Data analysis consisted of two components. The first component involved the generation of summary statistics for all relevant demographic and MacCAT-CR variables, including measures of central tendency, variability and association (table 2). For completeness, total and subscale MacCAT-CR scores are presented for each study using both parametric (mean ± SD) and non-parametric (median ± range) measures of central tendency and variability. A series of two-sample t tests were used to test the significance of differences between results obtained in this study with those of other published studies (table 3). Alpha was not adjusted beyond the traditional α=0.05 level due to the descriptive nature of the analyses in this study and the non-overlapping nature of comparisons with other published studies. No comparisons were made between parents who completed two interviews.

Table 2

Measures of central tendency and variability by sample and score

Table 3

Comparison of MacCAT-CR scores of parents of neonates to published MacCAT-CR results

The second component of data analysis evaluated the reliability (internal consistency) of the MacCAT-CR tool itself using the data obtained in this study. Measures of internal consistency, or the ability of items on a scale to work together when evaluating a given trait, were computed using Cronbach's alpha for the entire MacCAT-CR scale for all three studies, and for each of the three subscales individually (understanding, appreciation, reasoning) for the MRI study. The MacCAT-CR scores for the genetics and HRV studies had insufficient variability to compute comparable measures of internal consistency. In addition, measures of association were computed for MacCAT-CR total and subscale scores to estimate the degree of relatedness among scale and subscale scores. To eliminate redundant sampling, the first MacCAT-CR response of each parent was chosen to compute the scale–subscale correlations using Pearson's r correlation coefficients and was evaluated using a two-tailed test of statistical significance.


A total of 35 parents of 18 neonates completed 55 interviews using the MacCAT-CR. Twenty parents were interviewed for two studies and 15 parents for one study alone. None of the parents were interviewed for all three studies. The breakdown by study was 20 for MRI, 16 for HRV and 19 for genetics. The sample of 35 parents consisted of 18 mothers and 17 fathers; 15 of the parents had a neonate who was diagnosed prenatally, whereas 20 parents had a neonate who was diagnosed postnatally. Parents' ages ranged from 15 to 47 years, with an average of 33.4 years (SD 7.4). Self-reported ethnicity was as follows: 31 white Caucasian, two African American, one Asian and one Pacific Islander. The study was limited to English-speaking parents as the MacCAT-CR instruments were in English. The highest level of completed education reported by the parents included: primary (or grade) school (n=3); secondary (or high) school (n=15); college (n=12) and graduate school (n=7). Anatomical cardiac diagnoses of the 18 neonates were as follows: hypoplastic left heart syndrome (n=7); transposition of the great arteries (n=7); total anomalous pulmonary venous return (n=1); coarctation of the aorta (n=1); and tetralogy of Fallot with absent pulmonary valve (n=2). Interviews were conducted between 14 January 2004 and 13 July 2004 on postoperative days 1 to 10. All of the interviews were conducted by two principal investigators (AN, KSH).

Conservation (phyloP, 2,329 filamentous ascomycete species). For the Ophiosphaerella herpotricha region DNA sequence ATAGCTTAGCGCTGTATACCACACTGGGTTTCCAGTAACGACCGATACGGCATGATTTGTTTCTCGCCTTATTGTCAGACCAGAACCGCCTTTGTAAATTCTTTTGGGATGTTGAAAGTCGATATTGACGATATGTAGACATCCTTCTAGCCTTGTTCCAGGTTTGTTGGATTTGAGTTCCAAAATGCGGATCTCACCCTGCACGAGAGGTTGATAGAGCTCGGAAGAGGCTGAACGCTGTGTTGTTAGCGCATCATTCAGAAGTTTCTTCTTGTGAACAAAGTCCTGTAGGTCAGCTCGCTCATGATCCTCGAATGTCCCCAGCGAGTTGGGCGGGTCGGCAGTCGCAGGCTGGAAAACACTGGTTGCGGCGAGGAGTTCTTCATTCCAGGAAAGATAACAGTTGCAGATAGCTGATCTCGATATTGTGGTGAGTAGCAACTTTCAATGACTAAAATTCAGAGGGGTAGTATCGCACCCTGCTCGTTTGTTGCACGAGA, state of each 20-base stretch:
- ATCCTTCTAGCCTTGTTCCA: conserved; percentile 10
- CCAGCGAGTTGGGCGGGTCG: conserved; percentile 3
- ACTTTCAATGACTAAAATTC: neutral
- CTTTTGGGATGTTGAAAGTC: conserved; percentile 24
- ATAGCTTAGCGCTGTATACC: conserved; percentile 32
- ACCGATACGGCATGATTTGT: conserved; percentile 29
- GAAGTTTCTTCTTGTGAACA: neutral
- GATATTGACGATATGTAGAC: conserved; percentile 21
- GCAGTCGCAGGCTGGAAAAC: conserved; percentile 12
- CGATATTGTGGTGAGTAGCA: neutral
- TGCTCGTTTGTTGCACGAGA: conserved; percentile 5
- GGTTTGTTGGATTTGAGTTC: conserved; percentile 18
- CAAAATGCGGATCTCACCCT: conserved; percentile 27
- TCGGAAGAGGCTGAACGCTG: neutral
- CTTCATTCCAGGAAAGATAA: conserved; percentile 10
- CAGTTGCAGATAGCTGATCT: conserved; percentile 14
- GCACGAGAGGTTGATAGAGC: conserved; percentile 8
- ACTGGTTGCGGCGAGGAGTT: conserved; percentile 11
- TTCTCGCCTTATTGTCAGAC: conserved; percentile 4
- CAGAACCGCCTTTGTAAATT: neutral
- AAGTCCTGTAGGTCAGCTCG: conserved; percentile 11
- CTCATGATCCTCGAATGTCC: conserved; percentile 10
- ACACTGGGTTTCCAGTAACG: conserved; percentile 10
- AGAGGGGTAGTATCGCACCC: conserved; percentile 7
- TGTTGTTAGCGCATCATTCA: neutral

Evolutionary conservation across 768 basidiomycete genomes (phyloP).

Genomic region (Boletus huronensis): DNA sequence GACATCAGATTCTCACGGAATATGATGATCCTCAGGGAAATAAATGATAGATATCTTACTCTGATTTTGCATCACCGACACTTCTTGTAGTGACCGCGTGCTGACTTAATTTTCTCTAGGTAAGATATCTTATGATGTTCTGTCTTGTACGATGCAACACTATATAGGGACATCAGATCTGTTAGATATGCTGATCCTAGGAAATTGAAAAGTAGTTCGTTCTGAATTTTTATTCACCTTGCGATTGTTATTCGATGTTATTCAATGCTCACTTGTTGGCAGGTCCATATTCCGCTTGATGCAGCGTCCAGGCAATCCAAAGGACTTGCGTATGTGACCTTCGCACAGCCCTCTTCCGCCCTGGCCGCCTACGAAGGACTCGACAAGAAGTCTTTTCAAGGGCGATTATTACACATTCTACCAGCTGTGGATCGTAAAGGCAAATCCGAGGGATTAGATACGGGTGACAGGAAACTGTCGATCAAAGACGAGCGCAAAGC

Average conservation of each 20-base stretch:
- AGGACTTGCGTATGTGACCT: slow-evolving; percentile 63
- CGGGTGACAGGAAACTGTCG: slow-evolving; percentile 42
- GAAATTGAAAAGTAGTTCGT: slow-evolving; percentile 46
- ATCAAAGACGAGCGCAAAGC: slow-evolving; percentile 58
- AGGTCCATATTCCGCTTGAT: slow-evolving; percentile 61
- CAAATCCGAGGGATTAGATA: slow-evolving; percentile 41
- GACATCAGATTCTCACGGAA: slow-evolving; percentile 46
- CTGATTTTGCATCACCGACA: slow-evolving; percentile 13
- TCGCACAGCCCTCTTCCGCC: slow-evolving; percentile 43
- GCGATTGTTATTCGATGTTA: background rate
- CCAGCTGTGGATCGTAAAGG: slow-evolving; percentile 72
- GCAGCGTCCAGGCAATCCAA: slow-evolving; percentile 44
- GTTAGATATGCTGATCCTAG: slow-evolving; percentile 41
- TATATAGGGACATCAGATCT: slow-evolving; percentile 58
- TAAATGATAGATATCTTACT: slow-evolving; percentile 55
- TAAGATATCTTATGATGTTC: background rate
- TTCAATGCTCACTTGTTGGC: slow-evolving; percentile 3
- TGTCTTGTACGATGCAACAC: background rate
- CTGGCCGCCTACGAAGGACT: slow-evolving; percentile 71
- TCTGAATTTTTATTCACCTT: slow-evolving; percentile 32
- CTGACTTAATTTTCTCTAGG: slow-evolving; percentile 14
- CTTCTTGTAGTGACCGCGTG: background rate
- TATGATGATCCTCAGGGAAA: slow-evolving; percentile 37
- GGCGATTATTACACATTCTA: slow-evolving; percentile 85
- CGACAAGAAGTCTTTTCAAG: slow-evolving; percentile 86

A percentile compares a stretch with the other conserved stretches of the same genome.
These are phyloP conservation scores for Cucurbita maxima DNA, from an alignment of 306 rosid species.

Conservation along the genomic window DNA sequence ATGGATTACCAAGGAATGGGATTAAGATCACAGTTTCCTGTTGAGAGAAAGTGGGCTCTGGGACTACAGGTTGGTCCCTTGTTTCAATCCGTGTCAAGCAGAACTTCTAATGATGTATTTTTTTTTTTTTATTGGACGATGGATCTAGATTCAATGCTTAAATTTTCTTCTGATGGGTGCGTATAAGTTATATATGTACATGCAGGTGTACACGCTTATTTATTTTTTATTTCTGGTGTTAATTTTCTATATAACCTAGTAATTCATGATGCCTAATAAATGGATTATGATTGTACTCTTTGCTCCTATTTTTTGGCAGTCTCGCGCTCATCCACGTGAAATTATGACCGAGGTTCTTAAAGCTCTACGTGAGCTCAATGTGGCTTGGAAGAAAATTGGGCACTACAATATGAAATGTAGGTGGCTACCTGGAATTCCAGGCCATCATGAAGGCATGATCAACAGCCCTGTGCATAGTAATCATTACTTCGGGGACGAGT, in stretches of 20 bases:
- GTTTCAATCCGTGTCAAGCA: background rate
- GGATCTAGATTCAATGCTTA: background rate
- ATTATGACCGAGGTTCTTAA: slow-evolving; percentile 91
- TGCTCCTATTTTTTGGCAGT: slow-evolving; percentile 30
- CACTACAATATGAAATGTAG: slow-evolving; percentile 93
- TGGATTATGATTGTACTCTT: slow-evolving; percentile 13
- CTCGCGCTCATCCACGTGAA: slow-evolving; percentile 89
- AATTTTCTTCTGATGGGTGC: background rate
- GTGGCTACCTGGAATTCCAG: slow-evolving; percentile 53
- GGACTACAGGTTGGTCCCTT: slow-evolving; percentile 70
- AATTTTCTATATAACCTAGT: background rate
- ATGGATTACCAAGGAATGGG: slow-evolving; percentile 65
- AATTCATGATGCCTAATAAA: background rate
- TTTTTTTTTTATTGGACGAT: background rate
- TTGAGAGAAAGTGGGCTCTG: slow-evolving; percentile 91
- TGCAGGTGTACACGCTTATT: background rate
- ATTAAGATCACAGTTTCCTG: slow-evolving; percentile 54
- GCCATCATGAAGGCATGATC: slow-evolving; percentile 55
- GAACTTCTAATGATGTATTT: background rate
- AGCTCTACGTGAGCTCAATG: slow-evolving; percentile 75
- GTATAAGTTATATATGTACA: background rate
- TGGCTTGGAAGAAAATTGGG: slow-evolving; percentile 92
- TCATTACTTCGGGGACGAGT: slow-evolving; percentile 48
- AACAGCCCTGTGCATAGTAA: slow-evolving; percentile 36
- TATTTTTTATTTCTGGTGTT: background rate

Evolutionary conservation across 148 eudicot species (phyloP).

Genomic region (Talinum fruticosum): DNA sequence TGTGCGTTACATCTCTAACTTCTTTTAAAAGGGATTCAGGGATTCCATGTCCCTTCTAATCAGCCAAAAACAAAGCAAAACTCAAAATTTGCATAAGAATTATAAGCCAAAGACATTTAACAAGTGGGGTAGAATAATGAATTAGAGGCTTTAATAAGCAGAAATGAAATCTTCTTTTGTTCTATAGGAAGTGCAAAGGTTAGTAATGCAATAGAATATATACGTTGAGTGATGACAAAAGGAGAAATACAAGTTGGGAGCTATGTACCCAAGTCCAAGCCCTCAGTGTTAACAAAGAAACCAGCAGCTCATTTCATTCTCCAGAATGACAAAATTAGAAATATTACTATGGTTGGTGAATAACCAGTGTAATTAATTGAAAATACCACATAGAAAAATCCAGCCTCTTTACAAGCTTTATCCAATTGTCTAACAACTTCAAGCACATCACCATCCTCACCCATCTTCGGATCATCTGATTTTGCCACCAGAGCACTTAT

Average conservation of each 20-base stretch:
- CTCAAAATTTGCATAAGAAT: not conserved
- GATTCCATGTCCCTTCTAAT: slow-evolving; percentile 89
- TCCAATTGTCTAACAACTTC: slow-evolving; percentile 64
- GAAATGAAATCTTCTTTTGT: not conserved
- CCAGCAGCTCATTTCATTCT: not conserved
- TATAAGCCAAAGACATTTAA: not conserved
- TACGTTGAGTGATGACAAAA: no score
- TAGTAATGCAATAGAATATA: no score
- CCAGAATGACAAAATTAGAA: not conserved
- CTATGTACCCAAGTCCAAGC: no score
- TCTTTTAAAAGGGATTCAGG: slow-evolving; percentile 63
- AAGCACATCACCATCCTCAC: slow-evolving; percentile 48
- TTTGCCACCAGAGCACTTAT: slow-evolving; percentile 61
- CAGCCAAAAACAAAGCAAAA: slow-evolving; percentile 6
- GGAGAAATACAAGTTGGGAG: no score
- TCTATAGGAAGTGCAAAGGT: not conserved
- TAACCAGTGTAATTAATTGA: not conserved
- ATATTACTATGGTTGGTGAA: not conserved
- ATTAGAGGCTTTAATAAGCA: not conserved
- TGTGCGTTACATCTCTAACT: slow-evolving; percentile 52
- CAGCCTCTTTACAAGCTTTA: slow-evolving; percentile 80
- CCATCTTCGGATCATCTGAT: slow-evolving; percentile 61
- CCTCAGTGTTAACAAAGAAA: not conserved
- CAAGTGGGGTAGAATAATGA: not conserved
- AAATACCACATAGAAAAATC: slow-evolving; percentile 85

Ten parents declined participation in this study. No demographic data were collected on those parents who declined to participate in the study. Of those who initially agreed to participate, three declined to be interviewed after initial demographic data were collected, two parents asked to be interviewed together and data for two parents were lost due to tape-recorder malfunction.

The scores obtained with the MacCAT-CR were as follows (table 2): for the MRI study (n=20), the mean total MacCAT-CR score was 36.65 with a SD of 7.71. The minimum score for the MRI study was 19 and the maximum was 42. For the MRI study, five parents scored below 32 (actual scores 19, 20, 24, 29, 31), which is less than 76% of the items answered correctly (ie, usually considered a passing score). For the genetics study (n=19), the mean total MacCAT-CR score was 38.8 with a SD of 3.45. The minimum was 31 and the maximum was 42. Only one person scored below the 76% mark. For the HRV study (n=16), the mean total MacCAT-CR was 37.7 with a SD of 3.30. The minimum score was 28 and the maximum was 42. Only one parent scored below 32. The breakdown of the MacCAT-CR subscale scores on the three studies (understanding, appreciation and reasoning) is provided in table 2.

When comparing scores for selected subgroups, there were no statistically significant differences in total MacCAT-CR scores between: (1) mothers and fathers; (2) parents who agreed to participate in a research study, and those who refused to participate in a research study; or (3) parents whose neonate was diagnosed prenatally, compared with parents whose neonate was diagnosed postnatally. MacCAT-CR scores between parents with different educational levels or outcomes were not compared, given the limited sample size.